«Why Are You Angry?» — A Spanish Look At What Fuels Violence Against Women

The first obstacle to ending gender-based violence is naming it. But too many obstacles remain which keep women suffering in dangerous relationships.

I am always late for my appointments, and this day was no exception. He was waiting at the subway exit. We hadn’t seen each other for 15 days, but I already knew that the reunion would be hostile. There was no «Hello».

We walked to his car in silence. I tried to break it by asking some empty questions, to which the only response I got was a snort of disdain. I knew better. The best thing was to keep quiet and wait for the weather to clear.

But only he could decide that.

We got into the car. He was driving aggressively. My heart was beating, hard and fast.

I managed to gather enough courage to ask him the question when he turned onto the Coruña highway. My voice was not my own when I muttered, «Why are you angry

What came next is engraved in my memory like Murnau’s Nosferatu. My brain has wanted to erase the sound, but record the swerve forever, his fists clenched in pure anger, his screams in my face, the saliva splashing on my eyes as wide as they were terrified, his blows on the dashboard until the ventilation ducts exploded. The panic. He kicked me out of the car right there, on the road, just past the Upper Technical School of Agricultural Engineers.

Five minutes. I was five minutes late.

I walked back to the Moncloa station, swearing to myself ‘Never again.’ But it happened again.

Mr. Hyde appeared more often. Dr. Jekyll ended up becoming a vague memory. My conversations were empty for him, and that’s how he liked to let me know, either loudly or with the most absolute indifference. Nothing was good enough for him. Neither me, nor my increasingly remote environment. My four-inch height advantage dissipated, until I became a Lilliputian. Mute. Non-existent.

Crossing the Rubicon

According to data from the VioGén system (an algorithm developed to assess the risk faced by victims of gender violence), 82,363 women and adolescents are under police protection. This means that 82,363 women and adolescents have managed to identify what happens in their own home as abuse, they have managed to break those chains, they have reported it, and a court for violence against women has decided to provide them with protection.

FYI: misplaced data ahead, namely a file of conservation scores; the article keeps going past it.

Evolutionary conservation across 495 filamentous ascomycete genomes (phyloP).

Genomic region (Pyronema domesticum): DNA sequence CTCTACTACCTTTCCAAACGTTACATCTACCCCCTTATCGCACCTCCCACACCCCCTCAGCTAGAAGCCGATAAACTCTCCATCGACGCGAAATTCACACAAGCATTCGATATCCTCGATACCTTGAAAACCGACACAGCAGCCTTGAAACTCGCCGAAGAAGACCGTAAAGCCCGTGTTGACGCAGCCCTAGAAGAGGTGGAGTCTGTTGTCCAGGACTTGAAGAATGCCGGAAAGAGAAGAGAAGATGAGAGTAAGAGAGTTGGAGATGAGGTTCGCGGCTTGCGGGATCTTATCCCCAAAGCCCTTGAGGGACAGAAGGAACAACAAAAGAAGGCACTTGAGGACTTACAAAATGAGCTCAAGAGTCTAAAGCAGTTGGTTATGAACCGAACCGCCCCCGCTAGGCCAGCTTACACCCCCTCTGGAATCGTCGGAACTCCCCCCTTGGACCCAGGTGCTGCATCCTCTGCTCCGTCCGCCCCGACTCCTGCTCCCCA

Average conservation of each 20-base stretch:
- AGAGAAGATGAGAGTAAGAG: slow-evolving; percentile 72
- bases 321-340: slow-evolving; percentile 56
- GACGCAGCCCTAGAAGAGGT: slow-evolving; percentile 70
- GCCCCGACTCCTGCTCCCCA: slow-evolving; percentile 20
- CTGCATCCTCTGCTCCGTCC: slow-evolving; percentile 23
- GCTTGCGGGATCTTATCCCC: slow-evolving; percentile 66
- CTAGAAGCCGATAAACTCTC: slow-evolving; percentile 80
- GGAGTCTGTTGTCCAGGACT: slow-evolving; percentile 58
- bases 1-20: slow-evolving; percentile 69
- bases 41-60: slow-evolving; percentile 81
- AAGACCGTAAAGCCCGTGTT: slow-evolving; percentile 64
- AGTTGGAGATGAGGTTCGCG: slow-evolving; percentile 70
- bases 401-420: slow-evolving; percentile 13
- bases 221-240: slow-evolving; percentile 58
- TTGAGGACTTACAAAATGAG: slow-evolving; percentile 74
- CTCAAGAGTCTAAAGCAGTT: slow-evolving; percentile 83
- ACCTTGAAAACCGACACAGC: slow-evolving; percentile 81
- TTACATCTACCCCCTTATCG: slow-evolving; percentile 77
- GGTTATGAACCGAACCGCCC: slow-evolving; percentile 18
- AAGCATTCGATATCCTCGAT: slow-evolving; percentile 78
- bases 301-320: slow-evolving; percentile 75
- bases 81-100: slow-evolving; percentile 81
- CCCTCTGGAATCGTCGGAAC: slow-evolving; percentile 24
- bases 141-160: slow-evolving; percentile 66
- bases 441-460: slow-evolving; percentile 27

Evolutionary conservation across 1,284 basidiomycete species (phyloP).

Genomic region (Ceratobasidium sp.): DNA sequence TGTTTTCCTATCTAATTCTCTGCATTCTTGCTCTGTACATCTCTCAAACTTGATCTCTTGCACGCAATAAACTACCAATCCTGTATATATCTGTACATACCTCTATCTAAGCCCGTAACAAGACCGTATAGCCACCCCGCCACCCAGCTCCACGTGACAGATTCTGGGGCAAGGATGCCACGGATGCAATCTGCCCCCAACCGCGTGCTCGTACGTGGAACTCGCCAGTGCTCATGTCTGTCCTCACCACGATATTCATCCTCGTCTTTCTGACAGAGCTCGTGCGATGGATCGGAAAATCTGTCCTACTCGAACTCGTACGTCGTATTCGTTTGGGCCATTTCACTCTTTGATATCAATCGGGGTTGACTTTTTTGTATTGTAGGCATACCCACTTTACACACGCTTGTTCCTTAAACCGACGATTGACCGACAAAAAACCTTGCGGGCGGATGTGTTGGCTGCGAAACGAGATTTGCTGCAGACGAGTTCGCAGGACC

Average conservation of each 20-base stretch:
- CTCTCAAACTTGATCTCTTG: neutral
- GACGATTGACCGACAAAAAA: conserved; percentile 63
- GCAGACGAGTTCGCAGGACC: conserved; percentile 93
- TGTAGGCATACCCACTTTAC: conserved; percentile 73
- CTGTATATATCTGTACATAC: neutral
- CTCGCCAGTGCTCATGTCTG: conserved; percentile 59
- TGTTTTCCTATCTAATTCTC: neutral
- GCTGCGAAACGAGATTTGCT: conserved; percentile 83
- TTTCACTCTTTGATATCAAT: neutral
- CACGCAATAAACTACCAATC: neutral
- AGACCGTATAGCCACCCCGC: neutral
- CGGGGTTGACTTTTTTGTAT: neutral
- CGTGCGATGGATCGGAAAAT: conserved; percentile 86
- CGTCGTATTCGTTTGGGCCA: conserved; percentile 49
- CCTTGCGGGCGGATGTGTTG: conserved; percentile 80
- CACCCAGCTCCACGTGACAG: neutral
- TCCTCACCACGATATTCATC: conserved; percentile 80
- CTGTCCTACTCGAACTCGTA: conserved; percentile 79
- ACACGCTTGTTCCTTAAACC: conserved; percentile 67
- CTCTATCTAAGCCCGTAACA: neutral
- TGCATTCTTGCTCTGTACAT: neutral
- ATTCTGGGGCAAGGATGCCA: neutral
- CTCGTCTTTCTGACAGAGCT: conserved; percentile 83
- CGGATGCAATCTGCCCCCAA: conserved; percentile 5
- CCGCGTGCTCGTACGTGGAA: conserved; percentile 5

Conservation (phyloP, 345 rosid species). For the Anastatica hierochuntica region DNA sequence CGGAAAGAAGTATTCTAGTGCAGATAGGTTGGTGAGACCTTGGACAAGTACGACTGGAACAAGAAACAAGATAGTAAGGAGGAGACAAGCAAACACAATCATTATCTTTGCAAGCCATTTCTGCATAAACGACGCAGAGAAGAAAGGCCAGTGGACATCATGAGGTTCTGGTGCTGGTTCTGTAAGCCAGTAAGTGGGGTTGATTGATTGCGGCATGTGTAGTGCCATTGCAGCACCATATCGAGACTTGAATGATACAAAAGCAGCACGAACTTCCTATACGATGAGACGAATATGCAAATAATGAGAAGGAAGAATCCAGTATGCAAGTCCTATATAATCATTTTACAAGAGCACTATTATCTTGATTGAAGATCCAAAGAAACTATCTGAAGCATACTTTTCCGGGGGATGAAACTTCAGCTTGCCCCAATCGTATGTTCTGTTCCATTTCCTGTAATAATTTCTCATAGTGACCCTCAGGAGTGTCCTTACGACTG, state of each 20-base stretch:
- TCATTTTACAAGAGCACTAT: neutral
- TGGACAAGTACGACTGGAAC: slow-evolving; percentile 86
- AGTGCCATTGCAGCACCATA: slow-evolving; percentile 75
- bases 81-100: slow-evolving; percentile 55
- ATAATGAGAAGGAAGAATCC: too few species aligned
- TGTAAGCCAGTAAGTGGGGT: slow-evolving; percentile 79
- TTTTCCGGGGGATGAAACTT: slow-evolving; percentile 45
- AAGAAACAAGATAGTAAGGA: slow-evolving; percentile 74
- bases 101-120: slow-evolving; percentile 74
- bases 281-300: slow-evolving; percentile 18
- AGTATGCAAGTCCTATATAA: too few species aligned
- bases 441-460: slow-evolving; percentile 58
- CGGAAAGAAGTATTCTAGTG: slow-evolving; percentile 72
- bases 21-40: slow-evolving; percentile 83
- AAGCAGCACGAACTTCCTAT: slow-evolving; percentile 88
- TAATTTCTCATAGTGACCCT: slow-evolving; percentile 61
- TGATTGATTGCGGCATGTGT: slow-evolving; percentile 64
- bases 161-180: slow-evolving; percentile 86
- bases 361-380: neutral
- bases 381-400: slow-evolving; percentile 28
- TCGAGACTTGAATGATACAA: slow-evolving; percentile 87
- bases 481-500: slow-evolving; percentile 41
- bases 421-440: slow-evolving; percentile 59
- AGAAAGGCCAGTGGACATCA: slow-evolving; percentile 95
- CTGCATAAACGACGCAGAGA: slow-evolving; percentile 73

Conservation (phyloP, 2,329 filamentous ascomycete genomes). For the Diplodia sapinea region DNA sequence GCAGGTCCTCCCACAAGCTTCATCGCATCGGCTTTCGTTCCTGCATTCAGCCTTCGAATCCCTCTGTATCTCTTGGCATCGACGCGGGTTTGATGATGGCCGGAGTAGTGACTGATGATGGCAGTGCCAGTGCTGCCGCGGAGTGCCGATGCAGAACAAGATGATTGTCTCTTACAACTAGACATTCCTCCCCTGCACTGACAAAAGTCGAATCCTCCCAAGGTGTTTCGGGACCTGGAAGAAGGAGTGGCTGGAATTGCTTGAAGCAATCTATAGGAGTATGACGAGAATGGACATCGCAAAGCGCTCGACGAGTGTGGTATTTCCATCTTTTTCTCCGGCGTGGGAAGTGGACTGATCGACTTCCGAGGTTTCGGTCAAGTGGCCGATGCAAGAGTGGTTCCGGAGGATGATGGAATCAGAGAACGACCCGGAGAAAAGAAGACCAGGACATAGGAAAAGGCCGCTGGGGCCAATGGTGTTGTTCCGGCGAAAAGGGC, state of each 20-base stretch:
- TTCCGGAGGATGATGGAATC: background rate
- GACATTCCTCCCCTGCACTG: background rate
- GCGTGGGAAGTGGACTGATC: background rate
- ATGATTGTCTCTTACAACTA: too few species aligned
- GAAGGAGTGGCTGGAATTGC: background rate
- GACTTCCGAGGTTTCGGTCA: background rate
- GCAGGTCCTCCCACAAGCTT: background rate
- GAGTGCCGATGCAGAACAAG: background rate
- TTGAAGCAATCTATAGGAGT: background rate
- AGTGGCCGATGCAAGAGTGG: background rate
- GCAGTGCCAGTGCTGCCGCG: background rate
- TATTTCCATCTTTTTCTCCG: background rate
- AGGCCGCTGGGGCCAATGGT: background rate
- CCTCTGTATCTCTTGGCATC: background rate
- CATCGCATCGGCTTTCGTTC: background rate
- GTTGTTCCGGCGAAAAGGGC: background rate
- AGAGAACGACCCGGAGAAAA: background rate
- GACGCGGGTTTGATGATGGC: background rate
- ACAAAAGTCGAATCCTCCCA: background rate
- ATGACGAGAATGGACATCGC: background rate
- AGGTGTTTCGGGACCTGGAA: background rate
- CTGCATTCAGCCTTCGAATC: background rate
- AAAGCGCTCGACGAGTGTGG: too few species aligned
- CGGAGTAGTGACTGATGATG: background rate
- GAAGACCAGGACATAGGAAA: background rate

According to data from the VioGén system 82,363 women and adolescents are under police protection

The journey they had to take to have some type of security is similar to that of crossing the Rubicon. Miguela, Carolina, Tatiana Beatriz — of the (to date) 55 women murdered by their partners or ex-partners this year, 14 reported it.

Of them, four even benefited from active protection measures. But they were killed anyway. They had crossed the Rubicon and there was no one on the other side.

Whenever journalists talk about gender-based violence, we run the risk of drowning in a sea of figures. But not telling these numbers would mean keeping quiet about this silent massacre. We owe these women the statistics and, above all, we owe them to throw those figures, cold and overwhelming, in the faces of those who have it in their hands the power to protect them.

Isolated partners

According to a study by the ANAR Foundation (Aid to Children and Adolescents at Risk), almost half of the adolescents who are victims of gender violence are not aware of it.

Ellia, 17, was shot several times by her boyfriend in March. He had carefully and patiently built a homemade weapon to kill her in an open field in Seville.

We have already identified the first obstacle: knowing that what happens to some women has a name, and is called sexist violence. Now, the next one: reporting it. And here, the environment of the victim and the aggressor comes into play. Regarding the first, there is little to say, because abusers are often careful about isolating their partner (never has a pronoun been more possessive).